Like so many others who enjoy the sound of their own voice and the sight of their own words on a printed page—I would estimate this group as a majority of humanity—I have increasingly felt the urge to write a blog. Blogging has obviously emerged as one of the remarkable, unique products of the web, providing for the first time a nearly frictionless way to immediately reach a worldwide audience with your thoughts.
Having written for paper media, I’ve experienced the frustration of the glacial pace of most publications. In academia this problem is particularly acute. For instance, I completed the first draft of a book chapter I wrote on nineteenth-century mathematics in May of 2002; I finally got to see it in print in May of 2005. Even in the best cases (and there are not many), an academic journal article generally takes a full year from the time you have completed most of the work on the article to the time it shows up on the pages of the journal.
On the other hand, maybe there’s not much urgency in seeing the latest on Victorian mathematics. As far as I know, all of the mathematicians I discuss in the book chapter remain dead, or at least oddly unproductive; those who are interested in their lives and work would just as well wait for a considerate, thoughtful, and complete article regardless of how slowly it took to arrive in print. And unlike in the sciences, there is rarely concern about precedent. My book on the larger history of pure mathematics in the Victorian era has taken about full decade between inception and completion, but I haven’t had many sleepless nights worrying that someone else has duplicated my work or theories.
So here’s the rub, and I suspect I’m not alone in this view: while I’m attracted to the instant gratification of publishing to the web, I’ve more often than not found blogs to be dissatisfying. Perhaps it’s absurd elitism or years of reading overly long tomes. But it’s a feeling that’s hard to shake. The ease with which one can post means that it’s often too easy to post the half-baked and the half-written.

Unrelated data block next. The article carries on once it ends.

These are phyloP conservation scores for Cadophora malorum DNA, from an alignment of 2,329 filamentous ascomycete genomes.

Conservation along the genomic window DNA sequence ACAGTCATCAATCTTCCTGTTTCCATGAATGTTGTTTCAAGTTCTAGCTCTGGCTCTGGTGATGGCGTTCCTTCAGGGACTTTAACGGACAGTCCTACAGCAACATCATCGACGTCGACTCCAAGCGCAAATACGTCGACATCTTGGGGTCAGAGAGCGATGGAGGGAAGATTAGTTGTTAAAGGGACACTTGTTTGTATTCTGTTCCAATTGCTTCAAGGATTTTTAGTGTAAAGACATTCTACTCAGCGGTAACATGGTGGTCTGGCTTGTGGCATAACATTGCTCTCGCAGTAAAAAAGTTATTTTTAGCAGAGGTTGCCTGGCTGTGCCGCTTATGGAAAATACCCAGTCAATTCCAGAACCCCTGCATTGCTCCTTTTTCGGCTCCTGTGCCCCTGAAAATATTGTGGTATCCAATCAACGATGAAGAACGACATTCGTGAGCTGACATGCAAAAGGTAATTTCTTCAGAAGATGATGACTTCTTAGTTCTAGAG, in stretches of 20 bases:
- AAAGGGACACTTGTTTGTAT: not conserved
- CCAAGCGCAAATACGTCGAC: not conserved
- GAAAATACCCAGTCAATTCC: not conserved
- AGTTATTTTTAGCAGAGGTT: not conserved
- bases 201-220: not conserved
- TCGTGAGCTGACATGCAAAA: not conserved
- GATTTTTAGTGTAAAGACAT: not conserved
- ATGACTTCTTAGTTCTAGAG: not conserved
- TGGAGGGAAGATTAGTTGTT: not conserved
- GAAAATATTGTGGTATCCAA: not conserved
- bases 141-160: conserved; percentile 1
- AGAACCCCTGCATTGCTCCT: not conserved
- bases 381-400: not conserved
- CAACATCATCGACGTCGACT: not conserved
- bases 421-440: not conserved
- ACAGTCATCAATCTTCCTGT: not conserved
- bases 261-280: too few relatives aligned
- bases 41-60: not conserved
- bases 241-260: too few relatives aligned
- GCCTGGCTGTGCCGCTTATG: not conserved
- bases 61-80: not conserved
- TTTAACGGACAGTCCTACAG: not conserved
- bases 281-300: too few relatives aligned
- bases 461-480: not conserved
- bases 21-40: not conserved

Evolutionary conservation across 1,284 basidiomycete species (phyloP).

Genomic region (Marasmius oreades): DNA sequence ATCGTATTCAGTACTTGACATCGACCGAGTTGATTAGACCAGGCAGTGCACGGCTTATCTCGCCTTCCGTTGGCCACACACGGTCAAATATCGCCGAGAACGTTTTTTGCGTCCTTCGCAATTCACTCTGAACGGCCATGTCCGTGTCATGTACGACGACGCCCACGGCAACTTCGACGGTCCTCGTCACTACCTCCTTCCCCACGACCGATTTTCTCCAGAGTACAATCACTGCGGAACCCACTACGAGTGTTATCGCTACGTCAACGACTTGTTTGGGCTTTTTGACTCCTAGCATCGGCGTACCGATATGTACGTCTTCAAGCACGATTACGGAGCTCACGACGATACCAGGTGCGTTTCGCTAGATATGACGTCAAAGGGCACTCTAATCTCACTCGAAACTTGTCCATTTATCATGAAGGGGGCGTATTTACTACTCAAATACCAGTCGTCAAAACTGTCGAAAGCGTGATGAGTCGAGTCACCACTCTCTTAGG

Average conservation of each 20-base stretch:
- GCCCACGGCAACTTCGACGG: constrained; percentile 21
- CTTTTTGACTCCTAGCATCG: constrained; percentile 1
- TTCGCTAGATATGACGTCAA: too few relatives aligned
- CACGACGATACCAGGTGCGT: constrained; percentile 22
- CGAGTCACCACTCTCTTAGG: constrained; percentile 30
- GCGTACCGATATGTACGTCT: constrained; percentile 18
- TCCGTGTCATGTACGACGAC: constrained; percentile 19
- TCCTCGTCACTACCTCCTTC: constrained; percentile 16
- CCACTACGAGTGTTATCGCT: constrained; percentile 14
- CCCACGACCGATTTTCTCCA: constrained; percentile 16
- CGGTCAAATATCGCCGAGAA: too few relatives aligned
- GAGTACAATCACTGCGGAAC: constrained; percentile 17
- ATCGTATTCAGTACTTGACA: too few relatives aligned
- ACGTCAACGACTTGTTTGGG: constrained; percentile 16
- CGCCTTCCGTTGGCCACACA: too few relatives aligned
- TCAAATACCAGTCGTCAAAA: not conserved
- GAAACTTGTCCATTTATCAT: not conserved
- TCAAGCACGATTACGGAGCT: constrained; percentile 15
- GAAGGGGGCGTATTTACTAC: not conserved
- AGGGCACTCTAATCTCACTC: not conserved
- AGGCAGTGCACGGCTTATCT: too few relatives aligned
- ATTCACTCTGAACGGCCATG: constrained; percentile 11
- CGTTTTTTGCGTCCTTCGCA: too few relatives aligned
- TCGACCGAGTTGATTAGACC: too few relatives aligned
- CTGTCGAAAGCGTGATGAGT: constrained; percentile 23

So for this blog I’ve tried to set a higher mark for myself (the elitism now unites with an unwise masochism). While my posts may not be daily, I hope that they will function more like well thought out mini-articles, and transfer to this blog’s audience my understanding of the digital humanities in as great a depth as possible.
Stay tuned for posts explaining how to do for yourself experimental digital work (e.g., how to use the Google Maps API to build your own interactive historical map); posts communicating in a plainspoken way some of the more complex topics in computer science in ways that hopefully will spark ideas among humanists; and posts exploring the implications of new technologies and methodologies for teaching, learning, and researching in a digital age.
I hope that you’ll also join the conversation by emailing me at email@example.com if you have any comments or suggestions.